Climatology and Trends in the Forcing of the Stratospheric Ozone Transport in the ERA-40

- Indicates paper has been withdrawn from meeting
- Indicates an Award Winner
Wednesday, 26 January 2011
Climatology and Trends in the Forcing of the Stratospheric Ozone Transport in the ERA-40
Washington State Convention Center
Erwan Monier, MIT, Cambridge, MA; and B. C. Weare

A thorough analysis of the ozone transport was carried out using the Transformed-Mean Eulerian (TEM) tracer transport equation and the European Centre for Medium-Range Weather Forecasts (ECMWF) Re-Analysis (ERA-40). This study provides further insight into the role of the eddy ozone transport and its fundamental role in the recovery of the ozone hole during spring. Furthermore, a trend analysis of the wave forcing of the ozone transport reveals that while the largest intensification of the ozone chemical destruction coincides with the timing of the Antarctic ozone depletion, from September to November, it is rather weaker trends in the ozone chemistry earlier in the SH winter that cause the ozone hole. That is because, in the SH from October to December, an equally large trend in the eddy transport, associated with a small increase of the mean transport, balances the trend in the chemical destruction. The increase in the spring eddy ozone transport is due to an increase in the meridional ozone gradient associated with the ozone hole. Thus a stronger mixing takes place near the edge of the polar vortex between ozone-rich and ozone-poor regions.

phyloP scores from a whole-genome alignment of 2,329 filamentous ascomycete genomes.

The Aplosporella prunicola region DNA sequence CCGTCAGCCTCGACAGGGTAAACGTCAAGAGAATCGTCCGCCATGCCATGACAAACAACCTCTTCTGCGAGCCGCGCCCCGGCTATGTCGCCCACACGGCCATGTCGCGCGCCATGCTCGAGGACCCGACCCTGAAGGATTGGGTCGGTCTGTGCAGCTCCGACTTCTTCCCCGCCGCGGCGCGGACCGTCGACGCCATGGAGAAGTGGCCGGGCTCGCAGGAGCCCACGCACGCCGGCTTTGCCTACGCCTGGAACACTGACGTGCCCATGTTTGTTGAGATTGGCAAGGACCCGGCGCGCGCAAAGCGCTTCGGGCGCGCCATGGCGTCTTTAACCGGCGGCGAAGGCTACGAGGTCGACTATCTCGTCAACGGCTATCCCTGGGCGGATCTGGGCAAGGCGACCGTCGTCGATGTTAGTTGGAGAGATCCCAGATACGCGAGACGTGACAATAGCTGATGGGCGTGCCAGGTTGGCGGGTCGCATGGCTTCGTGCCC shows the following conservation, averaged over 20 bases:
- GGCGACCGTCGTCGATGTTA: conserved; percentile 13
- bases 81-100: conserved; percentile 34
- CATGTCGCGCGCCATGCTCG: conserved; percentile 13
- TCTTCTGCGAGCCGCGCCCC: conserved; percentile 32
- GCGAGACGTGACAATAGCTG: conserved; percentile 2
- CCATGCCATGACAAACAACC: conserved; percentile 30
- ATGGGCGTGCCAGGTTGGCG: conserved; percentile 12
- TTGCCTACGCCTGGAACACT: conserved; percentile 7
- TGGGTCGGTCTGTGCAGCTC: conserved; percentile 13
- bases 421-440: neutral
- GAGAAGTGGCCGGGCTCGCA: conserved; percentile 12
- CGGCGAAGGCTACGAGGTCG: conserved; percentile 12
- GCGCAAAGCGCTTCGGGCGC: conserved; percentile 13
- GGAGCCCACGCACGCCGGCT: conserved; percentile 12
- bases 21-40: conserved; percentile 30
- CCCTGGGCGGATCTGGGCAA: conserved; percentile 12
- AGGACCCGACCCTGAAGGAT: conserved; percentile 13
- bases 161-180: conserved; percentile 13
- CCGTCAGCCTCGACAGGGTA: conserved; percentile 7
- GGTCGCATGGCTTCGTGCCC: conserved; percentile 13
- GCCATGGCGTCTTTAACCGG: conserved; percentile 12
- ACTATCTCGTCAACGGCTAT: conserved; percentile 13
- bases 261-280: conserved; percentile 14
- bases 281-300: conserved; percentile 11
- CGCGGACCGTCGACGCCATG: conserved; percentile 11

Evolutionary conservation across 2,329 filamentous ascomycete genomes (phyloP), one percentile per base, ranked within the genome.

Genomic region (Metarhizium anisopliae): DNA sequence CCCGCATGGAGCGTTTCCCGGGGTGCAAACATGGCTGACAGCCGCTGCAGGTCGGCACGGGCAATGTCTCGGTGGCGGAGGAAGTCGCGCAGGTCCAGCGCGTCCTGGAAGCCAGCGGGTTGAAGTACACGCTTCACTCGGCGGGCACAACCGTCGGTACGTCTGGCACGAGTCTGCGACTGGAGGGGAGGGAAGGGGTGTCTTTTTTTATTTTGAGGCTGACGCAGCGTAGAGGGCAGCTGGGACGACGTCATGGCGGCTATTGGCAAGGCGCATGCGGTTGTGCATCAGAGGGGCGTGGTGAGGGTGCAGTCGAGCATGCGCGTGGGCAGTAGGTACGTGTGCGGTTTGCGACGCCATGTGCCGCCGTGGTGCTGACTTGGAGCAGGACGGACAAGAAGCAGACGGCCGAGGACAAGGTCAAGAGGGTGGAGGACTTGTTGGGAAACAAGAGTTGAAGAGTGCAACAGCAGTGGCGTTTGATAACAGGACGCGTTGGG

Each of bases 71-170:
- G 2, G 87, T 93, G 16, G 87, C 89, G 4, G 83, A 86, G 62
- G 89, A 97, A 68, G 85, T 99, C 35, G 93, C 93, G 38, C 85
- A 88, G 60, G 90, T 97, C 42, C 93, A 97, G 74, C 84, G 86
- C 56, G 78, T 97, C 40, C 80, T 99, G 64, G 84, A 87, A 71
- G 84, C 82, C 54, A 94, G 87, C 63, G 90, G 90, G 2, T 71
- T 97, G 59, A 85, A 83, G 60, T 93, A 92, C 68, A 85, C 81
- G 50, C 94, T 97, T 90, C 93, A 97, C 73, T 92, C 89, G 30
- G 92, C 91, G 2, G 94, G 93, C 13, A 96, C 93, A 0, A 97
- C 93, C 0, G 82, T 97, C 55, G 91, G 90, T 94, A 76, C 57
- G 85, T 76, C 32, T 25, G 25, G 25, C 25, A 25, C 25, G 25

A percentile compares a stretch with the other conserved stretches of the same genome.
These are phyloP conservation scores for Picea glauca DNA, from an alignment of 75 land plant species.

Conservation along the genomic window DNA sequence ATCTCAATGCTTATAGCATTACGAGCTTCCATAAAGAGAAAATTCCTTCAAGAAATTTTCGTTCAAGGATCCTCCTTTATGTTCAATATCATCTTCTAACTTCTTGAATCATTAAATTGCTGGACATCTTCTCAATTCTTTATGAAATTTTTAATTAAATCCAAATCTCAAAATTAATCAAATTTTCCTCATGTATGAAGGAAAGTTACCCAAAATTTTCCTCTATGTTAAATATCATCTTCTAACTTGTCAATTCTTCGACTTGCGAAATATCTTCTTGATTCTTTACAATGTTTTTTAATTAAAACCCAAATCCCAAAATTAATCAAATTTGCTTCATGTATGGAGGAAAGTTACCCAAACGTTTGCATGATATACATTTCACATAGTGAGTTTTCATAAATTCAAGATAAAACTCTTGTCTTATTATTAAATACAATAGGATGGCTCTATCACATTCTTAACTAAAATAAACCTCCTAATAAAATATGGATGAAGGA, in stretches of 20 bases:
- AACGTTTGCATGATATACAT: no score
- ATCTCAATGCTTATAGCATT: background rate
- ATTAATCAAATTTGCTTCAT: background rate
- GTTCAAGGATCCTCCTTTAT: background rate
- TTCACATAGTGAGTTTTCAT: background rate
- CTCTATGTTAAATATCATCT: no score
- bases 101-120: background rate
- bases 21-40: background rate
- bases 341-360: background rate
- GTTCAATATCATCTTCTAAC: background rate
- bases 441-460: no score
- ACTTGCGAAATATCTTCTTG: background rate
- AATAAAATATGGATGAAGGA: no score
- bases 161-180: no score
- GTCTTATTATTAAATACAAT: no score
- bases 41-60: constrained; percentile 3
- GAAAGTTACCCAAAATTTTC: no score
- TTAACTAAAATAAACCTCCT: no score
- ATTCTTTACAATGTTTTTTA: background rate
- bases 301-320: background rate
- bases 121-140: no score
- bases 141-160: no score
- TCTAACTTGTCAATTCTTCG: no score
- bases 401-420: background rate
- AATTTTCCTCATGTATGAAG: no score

This study shows that the increase in the eddy transport is characterized by more poleward ozone eddy flux, which is forced by transient waves in the midlatitudes and by stationary waves in the polar region. This is primarily due to the presence of storm tracks in the midlatitudes and of the asymmetric Antarctic topography and ice-sea heating contrasts near the pole. Overall, this study makes clear of the fact that without an increase in the eddy ozone transport over the 1980-2001 time period, the ozone hole over Antarctica would be drastically more severe. This underlines the importance of the dynamical transport of ozone in the stratospheric ozone cycle and the need for careful diagnostics of the eddy ozone transport in modeling studies of long-term changes in stratospheric ozone.